I am a long time mac enthusiast and this is a major oversight and problem. The phone would of been better off not having the ability to use a microphone than this turd of an issue.
<Edited by Host>MBP, yep
Currently Being ModeratedOct 12, 2010 7:40 AM (in response to gglasson)I'm also having this problem. I can't talk with the headphones in and the phone in my pocket because the noise is almost deafening. Is this a hardware problem with every iPhone 4, or is it an isolated defect that can be fixed if I get the phone swapped out at the Apple store?MacBook Pro 15 inch mid 2009, iPhone 3GS, iPad 3G 16 GB
Currently Being ModeratedOct 18, 2010 1:39 PM (in response to gglasson)Ok just did an experiment. It's not the headphone. Using apple headphone and 3rd party headphone on iPhone 4 both resulted in more back ground noise on other side and on my side than when using headphones with 3GS. Therefore the new noise cancellation feature on iPhone 4 doesn't work as well as 3GS when used in conjunction with headphone. I am concluding that this is a problem with iPhone 4's either hardware or software. This problem is very annoying. Not sure why it's not well publicized.BK, iOS 4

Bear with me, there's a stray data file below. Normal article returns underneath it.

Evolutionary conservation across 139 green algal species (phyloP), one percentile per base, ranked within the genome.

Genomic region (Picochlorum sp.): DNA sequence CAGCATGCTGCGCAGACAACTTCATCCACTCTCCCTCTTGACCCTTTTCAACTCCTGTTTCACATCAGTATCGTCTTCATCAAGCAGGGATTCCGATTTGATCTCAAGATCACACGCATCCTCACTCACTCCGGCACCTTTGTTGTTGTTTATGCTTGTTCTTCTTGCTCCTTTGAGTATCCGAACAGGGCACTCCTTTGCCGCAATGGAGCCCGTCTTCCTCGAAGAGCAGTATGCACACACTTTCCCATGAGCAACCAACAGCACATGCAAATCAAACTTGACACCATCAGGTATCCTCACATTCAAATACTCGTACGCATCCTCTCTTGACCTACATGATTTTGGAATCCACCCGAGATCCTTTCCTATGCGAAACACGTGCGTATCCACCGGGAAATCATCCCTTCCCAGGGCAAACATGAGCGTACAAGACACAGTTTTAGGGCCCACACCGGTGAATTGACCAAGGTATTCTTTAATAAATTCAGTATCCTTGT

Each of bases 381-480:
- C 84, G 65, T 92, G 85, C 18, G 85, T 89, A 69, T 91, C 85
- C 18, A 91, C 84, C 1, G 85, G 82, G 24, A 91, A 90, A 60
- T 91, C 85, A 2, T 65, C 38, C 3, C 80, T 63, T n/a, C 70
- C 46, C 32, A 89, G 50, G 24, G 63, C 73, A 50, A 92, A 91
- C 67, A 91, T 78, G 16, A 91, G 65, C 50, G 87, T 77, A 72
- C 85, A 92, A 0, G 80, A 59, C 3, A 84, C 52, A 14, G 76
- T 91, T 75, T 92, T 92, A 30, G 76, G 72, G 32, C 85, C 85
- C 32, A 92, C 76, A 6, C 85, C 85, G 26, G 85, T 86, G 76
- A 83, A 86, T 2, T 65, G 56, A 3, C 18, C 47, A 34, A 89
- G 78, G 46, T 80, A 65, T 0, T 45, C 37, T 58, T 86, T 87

Currently Being ModeratedOct 18, 2010 4:35 PM (in response to sc10)A visit to the local apple store confirms this is either a software or hardware issue with all iPhone 4s. Both my GF and I went to the store and between the tech, myself, and my GF, we tested about 10 phones with 3 different sets of earbuds... yes it took a while. Each earbud set delivered varying results, but all were positive for this reverb issue.
Based on our collective troubleshooting, I have come to the conclusion that this is a software issue.
I've noticed that this issue does not arise when using Skype or Fring to make calls, so my suggestion to everyone having this issue is to use Skype or Fring until a future firmware update, (or phone update) is released.